Over the past three months, our research team has travelled across Canada and the United States to present findings from the third phase of the Supporting Student Success study. Those who attended our ACPA, AERA, and CACUSS presentations were eager to discuss initial findings and implications. Several colleagues expressed interest in replicating these conversations with stakeholders on their campuses and wanted to know when we would publish our findings… ideally a.s.a.p! We are thrilled by the enthusiasm, so much so that we are introducing a weekly summer blog series that will expand upon previous presentations by exploring the research questions and associated findings in greater detail.
You might be wondering: what’s all the buzz with these findings? Chances are, you’ve encountered conversations where faculty and/or student affairs and services staff perceived a lack of knowledge of each other’s roles, programs and services, resulting in frustrations and challenges for best supporting student success. At the same time, you can likely recall instances when shared knowledge and mutual understanding have promoted student success. It is interesting for us to consider how personal interactions and experiences have shaped our perspectives towards faculty and student affairs and services colleagues, and whether these are representative of what one might encounter in other departments and/or campus contexts.
An exciting outcome of Phase 3 of the Supporting Student Success study is the opportunity to compare our own experiences and perceptions with a national sample. In 2014, we administered surveys at 9 universities and 2 community colleges located across Canada (BC, ON, QB, NB) with a goal of measuring faculty and student affairs and services staff’s awareness of and engagement with institutional strategies aimed at promoting student success. Building from the qualitative themes that we developed from the interview and focus group data collected during the first two phases of the study, our survey instruments measured faculty and student affairs and services staff members’:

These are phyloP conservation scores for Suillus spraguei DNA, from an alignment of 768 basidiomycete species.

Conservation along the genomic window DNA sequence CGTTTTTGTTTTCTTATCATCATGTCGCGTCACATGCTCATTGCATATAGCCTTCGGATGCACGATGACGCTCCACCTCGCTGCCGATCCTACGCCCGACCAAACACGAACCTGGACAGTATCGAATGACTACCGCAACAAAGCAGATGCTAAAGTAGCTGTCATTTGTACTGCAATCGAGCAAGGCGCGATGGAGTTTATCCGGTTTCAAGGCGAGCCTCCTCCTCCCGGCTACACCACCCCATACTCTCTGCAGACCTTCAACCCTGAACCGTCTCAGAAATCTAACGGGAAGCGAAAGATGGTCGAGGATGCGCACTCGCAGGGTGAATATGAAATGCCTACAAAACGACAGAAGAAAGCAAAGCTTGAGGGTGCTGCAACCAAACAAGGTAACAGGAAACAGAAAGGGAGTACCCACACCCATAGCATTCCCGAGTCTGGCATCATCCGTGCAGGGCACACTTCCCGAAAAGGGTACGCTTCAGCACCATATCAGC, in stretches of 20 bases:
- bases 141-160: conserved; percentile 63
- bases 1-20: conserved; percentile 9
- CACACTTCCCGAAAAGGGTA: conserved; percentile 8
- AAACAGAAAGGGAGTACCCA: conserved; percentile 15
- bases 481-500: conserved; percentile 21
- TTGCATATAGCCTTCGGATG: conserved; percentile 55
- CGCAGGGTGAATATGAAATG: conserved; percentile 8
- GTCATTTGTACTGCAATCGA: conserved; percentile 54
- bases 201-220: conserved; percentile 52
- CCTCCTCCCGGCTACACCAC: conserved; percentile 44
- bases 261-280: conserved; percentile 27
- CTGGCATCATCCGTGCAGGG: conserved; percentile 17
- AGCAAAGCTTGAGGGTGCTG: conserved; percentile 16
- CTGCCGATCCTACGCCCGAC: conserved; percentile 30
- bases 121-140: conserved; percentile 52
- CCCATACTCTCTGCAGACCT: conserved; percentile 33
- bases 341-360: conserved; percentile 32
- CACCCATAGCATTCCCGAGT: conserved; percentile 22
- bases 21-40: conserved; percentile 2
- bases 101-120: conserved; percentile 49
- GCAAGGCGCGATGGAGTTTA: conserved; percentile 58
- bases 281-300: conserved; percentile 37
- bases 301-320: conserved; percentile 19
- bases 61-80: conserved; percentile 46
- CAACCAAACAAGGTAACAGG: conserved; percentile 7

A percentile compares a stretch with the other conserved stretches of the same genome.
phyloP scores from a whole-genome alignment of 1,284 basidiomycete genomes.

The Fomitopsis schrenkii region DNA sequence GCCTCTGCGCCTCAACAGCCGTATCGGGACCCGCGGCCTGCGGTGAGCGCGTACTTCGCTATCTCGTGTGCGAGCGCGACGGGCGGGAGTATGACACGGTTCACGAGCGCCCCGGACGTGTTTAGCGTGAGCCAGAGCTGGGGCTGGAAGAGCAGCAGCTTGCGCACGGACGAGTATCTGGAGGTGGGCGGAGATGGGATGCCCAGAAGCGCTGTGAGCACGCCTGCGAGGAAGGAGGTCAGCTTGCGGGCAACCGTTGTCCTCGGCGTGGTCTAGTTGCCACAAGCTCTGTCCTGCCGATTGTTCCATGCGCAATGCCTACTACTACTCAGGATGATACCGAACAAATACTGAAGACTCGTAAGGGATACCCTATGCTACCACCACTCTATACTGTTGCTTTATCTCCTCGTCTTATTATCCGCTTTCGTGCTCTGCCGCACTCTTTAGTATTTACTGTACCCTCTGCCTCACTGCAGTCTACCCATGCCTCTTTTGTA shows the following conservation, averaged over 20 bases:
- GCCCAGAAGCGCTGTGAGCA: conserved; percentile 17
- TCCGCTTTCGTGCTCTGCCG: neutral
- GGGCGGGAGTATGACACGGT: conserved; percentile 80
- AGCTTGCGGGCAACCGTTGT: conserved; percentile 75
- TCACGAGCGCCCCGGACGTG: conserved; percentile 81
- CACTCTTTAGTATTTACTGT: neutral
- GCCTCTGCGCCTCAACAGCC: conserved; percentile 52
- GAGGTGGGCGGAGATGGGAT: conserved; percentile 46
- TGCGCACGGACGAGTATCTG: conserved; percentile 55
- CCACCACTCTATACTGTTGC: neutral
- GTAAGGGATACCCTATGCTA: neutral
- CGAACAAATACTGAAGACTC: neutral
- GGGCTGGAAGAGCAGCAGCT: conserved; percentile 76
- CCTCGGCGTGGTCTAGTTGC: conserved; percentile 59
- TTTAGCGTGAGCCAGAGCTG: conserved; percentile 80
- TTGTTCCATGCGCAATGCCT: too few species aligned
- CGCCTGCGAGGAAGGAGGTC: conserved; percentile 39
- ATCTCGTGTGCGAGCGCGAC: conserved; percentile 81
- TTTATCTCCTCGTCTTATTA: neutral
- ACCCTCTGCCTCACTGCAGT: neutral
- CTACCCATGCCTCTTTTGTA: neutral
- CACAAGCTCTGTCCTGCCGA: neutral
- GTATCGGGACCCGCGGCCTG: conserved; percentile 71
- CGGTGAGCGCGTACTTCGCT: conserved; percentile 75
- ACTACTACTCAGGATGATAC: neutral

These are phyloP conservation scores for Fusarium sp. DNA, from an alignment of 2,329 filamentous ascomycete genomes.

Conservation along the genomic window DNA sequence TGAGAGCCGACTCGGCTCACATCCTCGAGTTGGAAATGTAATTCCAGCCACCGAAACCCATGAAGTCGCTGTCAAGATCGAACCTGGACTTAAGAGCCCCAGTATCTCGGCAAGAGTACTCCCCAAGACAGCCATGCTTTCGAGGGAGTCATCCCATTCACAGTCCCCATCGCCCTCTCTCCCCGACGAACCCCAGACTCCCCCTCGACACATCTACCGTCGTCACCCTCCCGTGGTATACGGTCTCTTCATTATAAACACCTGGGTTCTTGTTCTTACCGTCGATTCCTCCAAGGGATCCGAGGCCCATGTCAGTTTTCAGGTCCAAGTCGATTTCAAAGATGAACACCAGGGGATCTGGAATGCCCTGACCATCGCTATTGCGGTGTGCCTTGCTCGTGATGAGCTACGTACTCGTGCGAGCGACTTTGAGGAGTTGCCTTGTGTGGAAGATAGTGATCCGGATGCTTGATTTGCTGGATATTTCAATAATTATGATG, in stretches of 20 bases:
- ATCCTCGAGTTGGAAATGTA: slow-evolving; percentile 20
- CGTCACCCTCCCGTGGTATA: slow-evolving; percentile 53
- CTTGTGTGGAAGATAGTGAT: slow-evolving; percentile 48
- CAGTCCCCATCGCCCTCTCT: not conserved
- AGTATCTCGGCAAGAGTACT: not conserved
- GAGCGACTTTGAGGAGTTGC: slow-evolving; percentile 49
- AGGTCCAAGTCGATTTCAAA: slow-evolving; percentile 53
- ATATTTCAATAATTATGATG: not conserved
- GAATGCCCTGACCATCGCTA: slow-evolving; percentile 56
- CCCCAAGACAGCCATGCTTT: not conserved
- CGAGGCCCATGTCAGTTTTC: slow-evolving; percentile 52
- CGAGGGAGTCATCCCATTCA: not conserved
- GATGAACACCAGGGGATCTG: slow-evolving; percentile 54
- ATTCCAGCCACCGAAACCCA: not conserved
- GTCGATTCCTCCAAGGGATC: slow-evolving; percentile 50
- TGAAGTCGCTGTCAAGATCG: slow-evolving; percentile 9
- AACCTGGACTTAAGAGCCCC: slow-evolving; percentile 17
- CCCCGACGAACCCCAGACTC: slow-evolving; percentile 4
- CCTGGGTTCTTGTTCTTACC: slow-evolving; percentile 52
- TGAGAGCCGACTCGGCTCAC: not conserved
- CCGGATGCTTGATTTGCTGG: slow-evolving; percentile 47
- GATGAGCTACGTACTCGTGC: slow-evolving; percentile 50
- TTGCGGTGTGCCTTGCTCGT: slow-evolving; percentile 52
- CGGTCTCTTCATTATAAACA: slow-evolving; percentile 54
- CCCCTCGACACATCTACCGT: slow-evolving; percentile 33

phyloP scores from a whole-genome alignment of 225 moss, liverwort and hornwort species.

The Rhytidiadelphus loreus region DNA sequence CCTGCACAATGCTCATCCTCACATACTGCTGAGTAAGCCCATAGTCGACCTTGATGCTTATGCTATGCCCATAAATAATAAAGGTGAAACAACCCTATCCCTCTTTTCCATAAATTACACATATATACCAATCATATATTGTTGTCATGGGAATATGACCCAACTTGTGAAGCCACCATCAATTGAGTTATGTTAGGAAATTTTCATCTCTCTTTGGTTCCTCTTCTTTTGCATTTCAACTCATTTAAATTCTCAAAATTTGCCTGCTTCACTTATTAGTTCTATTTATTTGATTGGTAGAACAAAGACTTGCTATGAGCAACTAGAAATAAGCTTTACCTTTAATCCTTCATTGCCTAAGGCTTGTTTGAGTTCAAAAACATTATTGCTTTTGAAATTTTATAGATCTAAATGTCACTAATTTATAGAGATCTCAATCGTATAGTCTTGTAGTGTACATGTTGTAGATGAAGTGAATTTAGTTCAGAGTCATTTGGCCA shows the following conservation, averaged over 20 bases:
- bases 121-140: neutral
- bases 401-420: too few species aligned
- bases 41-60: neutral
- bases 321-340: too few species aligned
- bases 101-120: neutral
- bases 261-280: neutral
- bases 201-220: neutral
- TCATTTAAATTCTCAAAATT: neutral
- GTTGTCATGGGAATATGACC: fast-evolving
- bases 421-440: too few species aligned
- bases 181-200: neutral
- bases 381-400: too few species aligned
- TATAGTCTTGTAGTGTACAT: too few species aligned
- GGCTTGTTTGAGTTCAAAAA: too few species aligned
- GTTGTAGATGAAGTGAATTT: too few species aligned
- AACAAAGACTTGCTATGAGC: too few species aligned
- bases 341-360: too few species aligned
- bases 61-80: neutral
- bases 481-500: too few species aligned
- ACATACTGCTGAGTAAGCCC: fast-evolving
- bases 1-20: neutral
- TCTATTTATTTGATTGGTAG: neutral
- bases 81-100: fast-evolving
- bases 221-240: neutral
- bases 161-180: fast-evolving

- Awareness of programs and services to support student success
- Engagement with others across campus to support student success
- Perceptions of their department and the institution’s retention efforts
The first round of data collection included 1501 complete responses (909 faculty and 592 staff); the faculty population included full-time and part-time faculty who taught undergraduate courses in the 2013-14 academic year. The staff population consisted of all those who reported to the Senior Student Affairs and Services Officer (SSASO), with the exception of one institution in which housing, residence life and recreation staff who reported to a different supervisor were also included. It is important to note that on two campuses where French was the primary language of instruction, participants received all study communications and survey materials in French. The survey instruments were recently administered at an additional 13 institutions; the coding process is underway for these institutions and we look forward to including this data in future analyses.
We encourage you to visit our blog on a weekly basis to engage in a discussion of how faculty and student affairs and services staff compare in terms of:
- June 18: Learning about student support programs and services
- June 25: Accuracy of awareness of student support programs and services
- July 9: Referring students to support programs and services
- July 16: Engagement in cross-campus partnerships aimed at supporting student success
We especially look forward to hearing your thoughts and ideas. What possible implications for policy and practice do these findings suggest to you? Please be part of this virtual conversation by “leaving a comment” in the comments section below each post. To receive copies of upcoming blog posts via e-mail, use the ‘subscribe’ function located in the upper right hand corner of the blog’s homepage. You can also engage with us at any time on our Twitter account: @CdnStdntSuccess.
Next week’s blog entry will explore how faculty and student affairs and services staff compare in terms of how they learn about student support programs and services. Until then, consider finding a moment in your week to reflect upon:
- The ways in which you’ve learned about student support programs and services
- How your colleagues and/or institution have supported this learning
- Examples of additional communication strategies and/or resources that if implemented, would likely support learning about programs and services
Until next week,
The Supporting Student Success Research Team